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Question 2) seems incomplete. Do you mind showing the complete question? Thanks!

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For question 2, you can do as follows: Suppose that the first n is broken into n_1+n_2. We have two subproblems now: one starting with n_1 and S_1 is the tally we keep for this subproblem and one starting with n_2 and S_2 is the tally we keep for this subproblem. S=S_1+S_2+n_1n_2. If we use the hypothesis that someone above suggested (n(n-1)/2), strong induction yields the required result. Less

Quantitative Researcher Summer Intern was asked...18 April 2011

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There is symmetry between red and black. Each time you pull a card it is equally likely to be red or black (assuming you haven't looked at the previous cards you pulled). Thus no matter when you guess you odds are 50% and the expected return should be 50 cents. Less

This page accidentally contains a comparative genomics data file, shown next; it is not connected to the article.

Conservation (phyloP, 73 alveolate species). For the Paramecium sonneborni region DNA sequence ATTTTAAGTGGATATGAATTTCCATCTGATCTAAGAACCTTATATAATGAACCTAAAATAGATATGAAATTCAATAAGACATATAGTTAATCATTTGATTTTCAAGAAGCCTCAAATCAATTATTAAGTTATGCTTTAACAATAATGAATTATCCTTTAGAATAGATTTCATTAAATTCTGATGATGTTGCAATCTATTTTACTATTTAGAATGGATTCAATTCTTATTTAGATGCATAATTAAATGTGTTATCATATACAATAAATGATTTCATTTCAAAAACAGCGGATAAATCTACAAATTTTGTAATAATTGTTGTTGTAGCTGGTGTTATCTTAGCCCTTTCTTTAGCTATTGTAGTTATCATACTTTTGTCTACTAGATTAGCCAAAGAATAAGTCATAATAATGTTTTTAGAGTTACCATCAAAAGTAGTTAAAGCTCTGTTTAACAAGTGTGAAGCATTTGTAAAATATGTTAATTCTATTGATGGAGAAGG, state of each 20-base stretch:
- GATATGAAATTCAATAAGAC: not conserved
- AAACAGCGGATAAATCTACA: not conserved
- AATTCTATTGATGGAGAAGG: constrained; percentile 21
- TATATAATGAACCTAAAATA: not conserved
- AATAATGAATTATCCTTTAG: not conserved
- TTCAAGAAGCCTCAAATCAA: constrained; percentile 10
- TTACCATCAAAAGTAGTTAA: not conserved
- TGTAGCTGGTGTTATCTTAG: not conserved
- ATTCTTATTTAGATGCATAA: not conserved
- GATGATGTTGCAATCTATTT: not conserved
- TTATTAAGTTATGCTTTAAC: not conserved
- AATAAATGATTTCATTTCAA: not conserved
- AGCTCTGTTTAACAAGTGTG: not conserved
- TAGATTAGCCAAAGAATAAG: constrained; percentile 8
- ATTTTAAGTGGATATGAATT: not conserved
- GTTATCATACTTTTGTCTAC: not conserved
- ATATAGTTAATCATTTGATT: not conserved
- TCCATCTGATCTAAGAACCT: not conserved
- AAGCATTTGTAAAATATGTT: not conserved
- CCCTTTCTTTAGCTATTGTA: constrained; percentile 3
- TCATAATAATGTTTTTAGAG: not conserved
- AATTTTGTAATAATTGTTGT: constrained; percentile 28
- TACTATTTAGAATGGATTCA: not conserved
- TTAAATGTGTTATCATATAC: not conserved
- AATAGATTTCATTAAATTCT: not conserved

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The problem should be random draw card and dont put it back. Every draw you have one chance to guess. So the strategy is after first draw you random guess it's red. If correct you get one dollar, next draw you know there is less red than black. So you guess black on next draw. Else if first guess you are wrong, you guess red on next round. It's all about conditioning on the information you know from the previous drawings Less

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The problem statement is not very clear. What I understand is: you take one card at a time, you can choose to guess, or you can look at it. If you guess, then if it's red, you gain $1. And whatever the result, after the guess, game over. The answer is then $0.5, and under whatever strategy you use. Suppose there is x red y black, if you guess, your chance of winning is x/(x+y). If you don't, and look at the card, and flip the next one, your chance of winning is x/(x+y)*(x-1)/(x+y-1) + y/(x+y)*x/(x+y-1) = x/(x+y), which is the same. A rigorous proof should obviously done by induction and start from x,y=0,1. Less

Quantitative Trader was asked...2 January 2010